More than half a century before Sen. Kamala D. Harris was named Joe Biden’s running mate Tuesday, another Black woman from California took the stage at a Chicago convention to make a decisive declaration.

“This is a historic moment in American political life,” the journalist and political activist Charlotta Bass told the crowd. “Historic for myself, for my people, for all women. For the first time in the history of this nation a political party has chosen a Negro woman for the second highest office in the land.”

Indeed, while Harris will be the first Black woman and the first Asian American to appear on a major-party ticket, she is not the first Black woman to run for vice president. That title belongs to Bass, who joined a long-shot Progressive Party ticket in 1952, more than a decade before the Voting Rights Act was signed into law.

Martha Jones, a historian at Johns Hopkins University, said Bass is one of several key figures who paved the way for Harris and many other contenders for Biden’s vice-presidential pick. As a Los Angeles civic leader and the publisher of a major Black newspaper, Bass chronicled and commented on campaigns before leaving her own mark on politics.

“I don’t think you can understand how we got here in 2020 if you don’t appreciate the way in which Black women have built this moment,” Jones told The Washington Post. “Kamala Harris doesn’t just drop from the sky. She’s a political figure whose career is very much linked to a history."

Bass’s chapter in that narrative starts in 1910, when the South Carolina native moved to Los Angeles and started working at the California Eagle, according to Denise Lynn, a historian at the University of Southern Indiana. Bass and her husband became joint publishers of the influential Black weekly paper, though she took over fully following his death in 1934.

In the Eagle’s pages, she criticized the Ku Klux Klan, denounced the Hollywood production of “The Birth of a Nation,” and endorsed female candidates in local races. Women had already won the vote in California by 1911, but Bass kept thousands of readers informed on the national women’s suffrage movement.

Bass’s commentary created change, too. Her pieces on employment discrimination resulted in the first Black hires at a major hospital and several big telephone companies, she said in her biography. She later got involved with the Los Angeles chapter of the NAACP and Marcus Garvey’s Universal Negro Improvement Association, as well as local and state politics.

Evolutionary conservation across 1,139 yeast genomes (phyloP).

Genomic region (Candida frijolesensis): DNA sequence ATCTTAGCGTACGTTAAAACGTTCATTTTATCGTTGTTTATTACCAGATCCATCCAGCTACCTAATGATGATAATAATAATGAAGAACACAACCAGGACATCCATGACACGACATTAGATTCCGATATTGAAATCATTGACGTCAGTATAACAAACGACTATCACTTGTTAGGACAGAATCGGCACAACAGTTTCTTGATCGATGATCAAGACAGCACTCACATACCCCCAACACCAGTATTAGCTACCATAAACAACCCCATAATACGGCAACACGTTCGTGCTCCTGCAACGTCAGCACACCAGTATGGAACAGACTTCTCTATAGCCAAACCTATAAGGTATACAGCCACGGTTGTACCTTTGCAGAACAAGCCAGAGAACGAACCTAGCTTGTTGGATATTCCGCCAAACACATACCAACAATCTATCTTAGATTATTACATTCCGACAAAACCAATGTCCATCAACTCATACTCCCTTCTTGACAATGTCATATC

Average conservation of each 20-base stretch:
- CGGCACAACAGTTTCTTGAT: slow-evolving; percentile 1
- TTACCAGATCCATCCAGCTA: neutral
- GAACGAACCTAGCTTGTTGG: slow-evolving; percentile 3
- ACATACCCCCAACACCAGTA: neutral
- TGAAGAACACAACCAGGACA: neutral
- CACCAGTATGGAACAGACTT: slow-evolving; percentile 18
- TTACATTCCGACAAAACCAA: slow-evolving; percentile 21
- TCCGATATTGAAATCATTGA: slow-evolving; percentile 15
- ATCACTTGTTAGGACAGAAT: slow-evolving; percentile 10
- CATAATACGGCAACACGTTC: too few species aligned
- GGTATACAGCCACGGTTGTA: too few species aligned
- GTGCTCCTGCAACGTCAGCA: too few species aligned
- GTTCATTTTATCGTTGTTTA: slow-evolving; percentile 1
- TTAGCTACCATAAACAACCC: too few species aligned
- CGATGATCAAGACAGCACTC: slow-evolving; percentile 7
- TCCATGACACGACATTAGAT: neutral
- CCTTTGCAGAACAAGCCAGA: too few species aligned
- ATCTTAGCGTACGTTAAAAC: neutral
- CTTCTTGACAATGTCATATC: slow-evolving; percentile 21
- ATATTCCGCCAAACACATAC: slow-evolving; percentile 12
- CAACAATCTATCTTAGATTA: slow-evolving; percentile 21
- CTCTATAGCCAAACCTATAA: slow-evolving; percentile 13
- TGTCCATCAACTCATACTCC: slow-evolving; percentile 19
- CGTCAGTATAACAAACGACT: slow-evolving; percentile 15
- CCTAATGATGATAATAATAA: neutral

After serving as a delegate to the California Republican convention, she switched to the Democratic Party and, finally, denounced both major parties entirely. Both had neglected Black and women’s rights, she wrote in an editorial, by trying to prove their commitment to fighting communism in the era of Republican Sen. Joseph R. McCarthy’s Red Scare.

Around this time, Bass’s friendly ties with some Black figures suspected of communism caught the attention of the FBI. Federal agents interrogated Bass at her office, kept tabs on each issue of the Eagle, and attended her public speeches to send reports back to Washington. At one point, her passport was confiscated.

It was enough to radicalize her fully into politics. “This is a moment in which Bass can no longer be, if you will, merely a journalist,” Jones said. “She has nowhere left to hide.”

She sold the Eagle in 1951 and co-founded the Sojourners for Truth and Justice, a short-lived Black women’s group named after the abolitionist and suffragist, and rallied and lobbied politicians in Washington.

Less than a year later, Bass joined Vincent Hallinan, San Francisco lawyer, in his underdog campaign for the White House. Hallinan had been convicted of contempt of court and announced his presidential bid a day before he was set to enter prison, so Bass took on most of the in-person campaigning.

As McCarthyism prompted close scrutiny of the left, the Progressive Party was not expecting to win, said Erik McDuffie, an associate professor at the University of Illinois. But that wasn’t the point of their run anyway.

“To be publicly associated with them was, depending on your politics, incredibly courageous or a foolhardy move,” he told The Post. “During such a politically repressive moment, it speaks to her dedication to Black freedom and dignity for Black women."

Hallinan and Bass mustered 140,000 votes, netting the third-highest total in a race that Dwight D. Eisenhower won in a landslide. Their best showing was in New York, where they won just under 0.1% of the vote.

Yet Jones, the Johns Hopkins professor, said Bass’s legacy is far more consequential than those results may seem. Together with figures like Fannie Lou Hamer and Shirley Chisholm, who ran for president in 1972, Bass helped usher the idea of a Black female candidate fully into the political mainstream.

In addition to Harris, other contenders for Biden’s vice-presidential pick — such as Susan E. Rice, Stacey Abrams and Rep. Val Demings (D-Fla.) — have also benefited from that legacy.

“To my mind, it makes Kamala Harris all the more admirable in her accomplishments, because they are so hard-won,” Jones said. “Charlotta Bass is not a detractor. To the contrary, it shows how far we have come.”

Besides, the connections between the two women are more than just symbolic.

Four decades after that failed long-shot presidential bid, Vincent Hallinan’s son Terence won a narrow race for San Francisco district attorney. The younger Hallinan took after his father’s left-wing politics, declaring himself America’s most progressive prosecutor and hiring a slew of non-White officials to his office.

But he only lasted two terms. In 2003, he was ousted by his former deputy, a young lawyer from Oakland who had grown disenchanted with her boss and had her sights set on politics.

That lawyer’s name? Kamala Harris.